$20 A Barrel Crude In Canada

crude oil

$20 a barrel crude in Canada! It is the season for refinery maintenance in the USA, this combined with suffocating regulations and loads and loads of pipeline constraints, has proved to be a disaster for the Canadian oil industry.

Oil Prices Plunge In Canada

Late last month, the prices of oil in Canada took a deep dive and these losses continued all thorough October. Oil producers in Canada, are now earning $40 to $50 less per barrel, as compared to their US counterparts. This low oil price is reflective of not only quality issues, but also the cost of transporting the oil from Alberta, to refineries in the United States of America.

The big problem here is that the oil industry of Canada, is still not able to build a major pipeline from Alberta, to the Pacific Ocean or to the United States of America. There are so many pipeline projects like Trans Mountain Expansion, Northern Gateway, Keystone XL and Energy East, all of which have run into years and years of delay. And then there are those projects like Energy East and Northern Gateway, which have been altogether scrapped.

The Outcome?

WCS (Western Canadian Select) prices were seen available at discounts of $30 per barrel and even more, during the year. But this problem got bigger in late September. Though maxed out pipelines are a big problem, it is now maintenance season for refineries in the U.S. Midwest. Thus, there is now no longer a need for oil from Canada over here.

Marathon’s Detroit refinery, Phillips’ Wood River refinery and the Indiana Whiting refinery of BP, all undertook maintenance. The result was that WCS hit an all time low of $20 per barrel. This meant a shocking $50 discount per barrel. What this actually means is that the Alberta oil industry, is losing about $100 million per day.

Boom Time For Railroad Industry?

Oil producers in Canada are now turning to the railroad industry, to ship their oil to the USA. This of course, is a much more expensive route. According to Scotiabank’s Rory Johnston, shipments of oil from Canada to the USA, by rail, reached an oil time high in June this year, of 204,000 bpd. By the end of 2018, this figure could hit an all time high of 300,000 bpd.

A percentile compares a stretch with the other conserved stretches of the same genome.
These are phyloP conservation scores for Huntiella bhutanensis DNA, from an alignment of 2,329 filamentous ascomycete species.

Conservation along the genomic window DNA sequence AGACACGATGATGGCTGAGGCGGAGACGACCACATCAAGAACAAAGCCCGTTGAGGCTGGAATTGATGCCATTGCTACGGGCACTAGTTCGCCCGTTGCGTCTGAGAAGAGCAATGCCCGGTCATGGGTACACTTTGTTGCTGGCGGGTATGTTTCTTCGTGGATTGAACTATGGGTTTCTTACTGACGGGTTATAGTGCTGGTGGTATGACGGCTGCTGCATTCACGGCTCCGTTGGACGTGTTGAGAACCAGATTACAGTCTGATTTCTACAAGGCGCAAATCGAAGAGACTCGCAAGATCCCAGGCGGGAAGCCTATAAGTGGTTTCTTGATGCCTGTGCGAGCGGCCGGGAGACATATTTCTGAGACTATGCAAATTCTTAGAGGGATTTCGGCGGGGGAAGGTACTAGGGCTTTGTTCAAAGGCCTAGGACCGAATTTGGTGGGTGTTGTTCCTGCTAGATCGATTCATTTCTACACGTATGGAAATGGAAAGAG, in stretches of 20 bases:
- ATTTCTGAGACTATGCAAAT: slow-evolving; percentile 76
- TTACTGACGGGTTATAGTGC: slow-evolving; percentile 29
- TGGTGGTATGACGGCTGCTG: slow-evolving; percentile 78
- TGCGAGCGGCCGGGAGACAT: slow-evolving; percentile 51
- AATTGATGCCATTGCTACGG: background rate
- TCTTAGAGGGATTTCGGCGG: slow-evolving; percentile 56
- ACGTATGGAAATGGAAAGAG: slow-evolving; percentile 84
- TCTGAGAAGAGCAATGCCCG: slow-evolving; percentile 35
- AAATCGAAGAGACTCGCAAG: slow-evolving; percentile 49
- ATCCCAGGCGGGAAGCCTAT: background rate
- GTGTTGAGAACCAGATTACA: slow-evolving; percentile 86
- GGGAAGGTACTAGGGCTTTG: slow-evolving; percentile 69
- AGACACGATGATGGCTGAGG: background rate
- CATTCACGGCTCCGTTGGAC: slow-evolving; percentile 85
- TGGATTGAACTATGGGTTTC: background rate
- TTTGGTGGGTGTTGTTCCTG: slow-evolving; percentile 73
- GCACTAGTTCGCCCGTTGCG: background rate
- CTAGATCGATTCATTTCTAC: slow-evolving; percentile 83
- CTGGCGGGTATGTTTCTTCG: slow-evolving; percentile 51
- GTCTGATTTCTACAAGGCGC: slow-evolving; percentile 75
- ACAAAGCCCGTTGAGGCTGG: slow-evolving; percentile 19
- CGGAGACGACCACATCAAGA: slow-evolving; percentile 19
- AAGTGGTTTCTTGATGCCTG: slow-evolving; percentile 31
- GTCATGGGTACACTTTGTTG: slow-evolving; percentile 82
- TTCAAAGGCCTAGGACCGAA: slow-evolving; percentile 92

Scotiabank’s Rory Johnston adds, “Given the multitude of challenges currently faced by Canadian energy infrastructure projects, many in the industry increasingly see oil-by-rail less as a temporary Band-Aid and more as a permanent, flexible component of the supply chain to a Canadian energy sector seemingly unable to push a major pipeline project to the finish line.”

But Is Rail The Right Solution?

In its October Oil Market Report, the IEA said, “Rail companies are locking in customers with multiyear contracts, as the decision by a Canadian court to overturn the approval of the Trans Mountain pipeline project is firming up demand. Cenovus Energy, for instance, announced a three-year deal with Canada’s CP Rail and CN Rail to transport 100 kb/d of crude from its oil sands facilities in Northern Alberta to the US Gulf Coast.”

Mount Auburn Capital Corp., managing director, Conor Bill, said, “We have a lot of oil in the oilsands and the problem is there aren’t a lot of ways to get that crude out of the area where it’s produced.” Rail seems to be the only solution right now – and for a long long time coming!

The Real Solution? And The Real BIG Problem!

Canada has a handful of oil pipeline projects lined up. But all of these seem to be faced with major obstacles. Enbridge’s Line 3 expansion, Trans Mountain Expansion and Keystone XL, all show big promises of carrying oil from Alberta, to the markets. But it is very unlikely that any of these will materialize anytime soon. Currently, Canada is selling oil at a massive discount of $27-per-barrel. For oil producers of Canada, this means a loss of $20 million per day.

Laura Caplin

Laura Caplin was born and raised in the busy city of Oakville.  As a journalist, Laura has contributed to many online publications including the Financial Post and  Huff Post Canada. In regards to academics, Laura earned a degree in business from Lakehead University in Thunder Bay and an master’s degree from Brook.  Laura follows the money and covers all aspects of state and federal economy.here at White Pine Tribune.

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